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  17. Tomas Bogardus & Chad Marxen (2013). Yes, Safety is in Danger. Philosophia (2):1-14.score: 24.0
    In an essay recently published in this journal (“Is Safety in Danger?”), Fernando Broncano-Berrocal defends the safety condition on knowledge from a counterexample proposed by Tomas Bogardus (Philosophy and Phenomenological Research, 2012). In this paper, we will define the safety condition, briefly explain the proposed counterexample, and outline Broncano-Berrocal’s defense of the safety condition. We will then raise four objections to Broncano-Berrocal’s defense, four implausible implications of his central claim. In the end, we conclude that Broncano-Berrocal’s (...)
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  18. Wim A. J. Verbeke & Jacques Viaene (2000). Ethical Challenges for Livestock Production:Meeting Consumer Concerns About Meat Safety and Animalwelfare. [REVIEW] Journal of Agricultural and Environmental Ethics 12 (2):141-151.score: 24.0
    Livestock production today faces thedifficult task of effectively meeting emergingconsumer concerns while remaining competitive on majortarget markets. Meeting consumer concerns aboutproduct safety and animal welfare are identified askey attention points for future livestock production.The relevance of these issues pertains to productionefficiency and economic benefits and tore-establishing meat sector image and consumer trust.The current paper analyses consumer concerns about theethical issues of meat safety and animal welfare fromcurrent livestock production. The research methodologyis based on literature review, secondary data sources,and (...)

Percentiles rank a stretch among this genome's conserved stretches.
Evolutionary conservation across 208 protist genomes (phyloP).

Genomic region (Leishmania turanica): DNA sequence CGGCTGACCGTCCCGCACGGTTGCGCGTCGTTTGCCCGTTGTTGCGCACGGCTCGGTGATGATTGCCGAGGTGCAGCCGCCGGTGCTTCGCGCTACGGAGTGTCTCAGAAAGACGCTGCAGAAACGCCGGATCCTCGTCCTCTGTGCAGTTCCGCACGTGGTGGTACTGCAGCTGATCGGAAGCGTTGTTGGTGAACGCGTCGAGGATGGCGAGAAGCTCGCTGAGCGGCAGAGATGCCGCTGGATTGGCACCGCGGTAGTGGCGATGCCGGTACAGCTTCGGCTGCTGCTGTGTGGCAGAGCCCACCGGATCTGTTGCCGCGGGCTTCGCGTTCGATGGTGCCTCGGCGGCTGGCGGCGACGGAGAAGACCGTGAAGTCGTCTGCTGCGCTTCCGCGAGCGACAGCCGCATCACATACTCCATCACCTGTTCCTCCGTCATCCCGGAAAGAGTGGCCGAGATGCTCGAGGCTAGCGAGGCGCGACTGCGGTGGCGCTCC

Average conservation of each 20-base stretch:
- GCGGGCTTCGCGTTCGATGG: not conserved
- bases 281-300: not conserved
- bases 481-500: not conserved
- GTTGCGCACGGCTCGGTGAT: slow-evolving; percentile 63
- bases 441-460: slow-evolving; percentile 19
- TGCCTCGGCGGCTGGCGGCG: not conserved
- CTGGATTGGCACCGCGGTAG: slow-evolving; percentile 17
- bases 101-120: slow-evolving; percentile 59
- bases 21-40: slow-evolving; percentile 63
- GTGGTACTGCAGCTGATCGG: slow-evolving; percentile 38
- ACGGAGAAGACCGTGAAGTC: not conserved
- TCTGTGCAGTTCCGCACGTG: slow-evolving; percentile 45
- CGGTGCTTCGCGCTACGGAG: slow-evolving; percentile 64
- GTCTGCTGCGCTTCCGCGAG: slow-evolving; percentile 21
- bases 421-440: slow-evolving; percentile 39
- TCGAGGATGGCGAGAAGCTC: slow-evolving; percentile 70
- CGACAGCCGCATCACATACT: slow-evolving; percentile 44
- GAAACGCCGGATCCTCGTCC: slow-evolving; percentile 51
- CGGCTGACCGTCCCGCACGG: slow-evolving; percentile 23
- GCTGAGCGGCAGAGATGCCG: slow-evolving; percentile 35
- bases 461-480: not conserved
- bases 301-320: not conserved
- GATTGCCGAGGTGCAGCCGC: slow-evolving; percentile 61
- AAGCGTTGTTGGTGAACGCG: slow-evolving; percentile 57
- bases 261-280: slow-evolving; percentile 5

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  19. Neelke Doorn & Sven Ove Hansson (2011). Should Probabilistic Design Replace Safety Factors? Philosophy and Technology 24 (2):151-168.score: 24.0
    Should Probabilistic Design Replace Safety Factors? Content Type Journal Article Pages 151-168 DOI 10.1007/s13347-010-0003-6 Authors Neelke Doorn, Department of Technology, Policy and Management, Delft University of Technology, PO Box 5015, 2600 GA Delft, The Netherlands Sven Ove Hansson, Department of Philosophy and the History of Technology, Royal Institute of Technology, Teknikringen 78 B, 100 44 Stockholm, Sweden Journal Philosophy & Technology Online ISSN 2210-5441 Print ISSN 2210-5433 Journal Volume Volume 24 Journal Issue Volume 24, Number 2.
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  20. Chris Tucker (2012). The dangers of using safety to explain transmission failure: A reply to Martin Smith. Episteme 9 (4):393-406.score: 24.0
    Many epistemologists hold that the Zebra Deduction (the animals are zebras, so they aren't cleverly disguised mules) fails to transmit knowledge to its conclusion, but there is little agreement concerning why it has this defect. A natural idea is, roughly, that it fails to transmit because it fails to improve the safety of its conclusion. In his , Martin Smith defends a transmission principle which is supposed to underwrite this natural idea. There are two problems with Smith's account. First, (...)
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  21. Fernando Broncano-Berrocal (2013). Is Safety In Danger? Philosophia 42 (1):1-19.score: 24.0